In Cryonics Lawsuit, Son Fights for Father’s Frozen Head
By Tyler Hayden
Dr. Laurence Pilgeram didn’t believe in heaven, but he did believe in life after death.
In 1990, at the age of 66, Pilgeram signed a contract with the Alcor Life Extension Foundation to freeze his body upon his death with the hope that, decades or centuries from now, medical science would resurrect him. Alcor, headquartered in a sand-colored business park in Scottsdale, Arizona, offers two types of “cryonic suspension” services: full-body for $200,000, and head-only for $80,000. It’s a bargain for a shot at immortality. Clients typically pay by signing over their life insurance policies.
The head-only option, the company explains, is the most cost-effective way to preserve a patient’s identity; using future nanotechnology, a new body might be grown around the brain. But Pilgeram never liked the idea of “Neurocryopreservation,” his family has said, so he chose “Whole-Body Cryopreservation” by initialing the appropriate box in the contract with his characteristically ornate handwriting. He also requested that Alcor freeze all of his remains, regardless of any damage caused to them by trauma or decomposition.
In 2015, when Pilgeram was 90 years old, he died of an apparent heart attack on the sidewalk in front of his Moreton Bay Lane home in Goleta. Alcor was contacted and preparations for Pilgeram’s suspension began. But things didn’t go as planned. Alcor dispatched two of its technicians to the morgue, where they removed Pilgeram’s head, packed it on ice, and drove it back to Scottsdale. The rest of his remains were cremated and mailed to his son Kurt in Montana.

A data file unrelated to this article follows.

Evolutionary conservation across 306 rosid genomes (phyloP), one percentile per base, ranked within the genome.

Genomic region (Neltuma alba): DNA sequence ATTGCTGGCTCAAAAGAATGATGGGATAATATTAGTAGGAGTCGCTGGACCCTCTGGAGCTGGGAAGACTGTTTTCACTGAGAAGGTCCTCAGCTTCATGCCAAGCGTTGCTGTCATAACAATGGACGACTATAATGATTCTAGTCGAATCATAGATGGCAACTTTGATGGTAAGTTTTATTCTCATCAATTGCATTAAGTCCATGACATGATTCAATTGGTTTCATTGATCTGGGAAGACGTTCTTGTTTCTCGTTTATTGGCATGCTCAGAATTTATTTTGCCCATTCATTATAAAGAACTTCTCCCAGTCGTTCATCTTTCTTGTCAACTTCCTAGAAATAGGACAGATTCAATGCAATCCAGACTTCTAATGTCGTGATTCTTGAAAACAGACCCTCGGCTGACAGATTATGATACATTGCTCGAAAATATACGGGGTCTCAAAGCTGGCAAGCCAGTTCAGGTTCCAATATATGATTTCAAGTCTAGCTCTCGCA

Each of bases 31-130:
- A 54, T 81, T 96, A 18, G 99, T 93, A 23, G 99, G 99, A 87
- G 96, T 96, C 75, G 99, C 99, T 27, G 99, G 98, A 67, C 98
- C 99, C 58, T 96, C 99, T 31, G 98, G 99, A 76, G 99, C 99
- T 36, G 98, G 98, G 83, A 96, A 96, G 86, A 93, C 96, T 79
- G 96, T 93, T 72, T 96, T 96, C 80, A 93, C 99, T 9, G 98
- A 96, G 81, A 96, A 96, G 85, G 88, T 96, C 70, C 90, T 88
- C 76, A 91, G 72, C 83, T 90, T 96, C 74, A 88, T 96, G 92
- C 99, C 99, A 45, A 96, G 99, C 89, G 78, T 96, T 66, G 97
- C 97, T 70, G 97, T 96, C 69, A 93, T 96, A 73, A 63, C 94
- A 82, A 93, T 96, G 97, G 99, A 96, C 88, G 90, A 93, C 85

When Kurt demanded to know why his father’s whole body hadn’t been preserved, he received conflicting accounts from Alcor, according to court records. First, the company said Laurence’s body had decayed beyond saving. Then, it claimed he hadn’t kept up with his yearly $525 membership dues. Finally, it suggested the technicians didn’t want to wait for the permit necessary to transport a full body across state lines.
Not satisfied with any of those answers and incensed by what he considered a dismissive attitude by Alcor throughout the process, Kurt blocked the payout of his father’s life insurance and demanded the company relinquish his head. Alcor refused and sued Kurt for the money; Kurt sued back. Thus began a tangled, four-year legal battle that will go to trial in Santa Barbara Superior Court next year.